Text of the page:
In 1991, the first Bush administration should have begun decommissioning or redeploying redundant forces; and, in fact, the Clinton administration did close some bases in Germany, such as those protecting the Fulda Gap, once envisioned as the likeliest route for a Soviet invasion of Western Europe. But nothing was really done in those years to plan for the strategic repositioning of the American military outside the United States.

    By the end of the 1990s, the neoconservatives were developing their grandiose theories to promote overt imperialism by the "lone superpower" -- including preventive and preemptive unilateral military action, spreading democracy abroad at the point of a gun, obstructing the rise of any "near-peer" country or bloc of countries that might challenge U.S. military supremacy, and a vision of a "democratic" Middle East that would supply us with all the oil we wanted. A component of their grand design was a redeployment and streamlining of the military. The initial rationale was for a program of transformation that would turn the armed forces into a lighter, more agile, more high-tech military, which, it was imagined, would free up funds that could be invested in imperial policing.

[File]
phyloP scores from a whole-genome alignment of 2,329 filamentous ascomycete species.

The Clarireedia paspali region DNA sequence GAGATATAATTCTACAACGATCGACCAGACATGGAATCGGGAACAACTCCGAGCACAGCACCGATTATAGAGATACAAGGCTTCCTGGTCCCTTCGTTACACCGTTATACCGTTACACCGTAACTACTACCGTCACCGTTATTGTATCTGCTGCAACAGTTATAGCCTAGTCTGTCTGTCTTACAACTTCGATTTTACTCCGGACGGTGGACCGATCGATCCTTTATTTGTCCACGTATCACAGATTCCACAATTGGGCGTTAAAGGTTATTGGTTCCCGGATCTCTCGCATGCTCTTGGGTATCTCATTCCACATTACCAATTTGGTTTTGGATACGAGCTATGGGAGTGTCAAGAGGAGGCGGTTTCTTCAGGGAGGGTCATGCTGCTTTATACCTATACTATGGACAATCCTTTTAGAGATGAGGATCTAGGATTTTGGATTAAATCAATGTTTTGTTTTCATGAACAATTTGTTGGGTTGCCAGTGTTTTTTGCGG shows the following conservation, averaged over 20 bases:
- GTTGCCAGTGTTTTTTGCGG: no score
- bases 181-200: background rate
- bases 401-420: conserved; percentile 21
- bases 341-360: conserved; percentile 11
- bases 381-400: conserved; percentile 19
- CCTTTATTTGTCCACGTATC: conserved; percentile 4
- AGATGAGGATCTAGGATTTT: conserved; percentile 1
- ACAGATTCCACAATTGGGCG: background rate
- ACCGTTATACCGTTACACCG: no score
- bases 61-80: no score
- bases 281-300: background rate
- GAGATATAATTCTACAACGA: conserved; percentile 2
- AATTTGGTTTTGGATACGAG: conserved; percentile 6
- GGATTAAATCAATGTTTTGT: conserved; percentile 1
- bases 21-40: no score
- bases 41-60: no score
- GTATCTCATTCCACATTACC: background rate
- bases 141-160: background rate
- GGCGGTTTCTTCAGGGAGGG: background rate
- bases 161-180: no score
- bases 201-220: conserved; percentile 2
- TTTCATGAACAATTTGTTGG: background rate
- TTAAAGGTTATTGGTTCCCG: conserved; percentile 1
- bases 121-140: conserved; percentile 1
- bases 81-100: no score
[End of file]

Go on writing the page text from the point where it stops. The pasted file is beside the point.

What came to be known as "defense transformation" first began to be publicly bandied about during the 2000 presidential election campaign. Then 9/11 and the wars in Afghanistan and Iraq intervened. In August 2002, when the whole neocon program began to be put into action, it centered above all on a quick, easy war to incorporate Iraq into the empire.

    By this time, civilian leaders in the Pentagon had become dangerously overconfident because of what they perceived as America's military brilliance and invincibility as demonstrated in its 2001 campaign against the Taliban and al-Qaeda -- a strategy that involved reigniting the Afghan civil war through huge payoffs to Afghanistan's Northern Alliance warlords and the massive use of American airpower to support their advance on Kabul.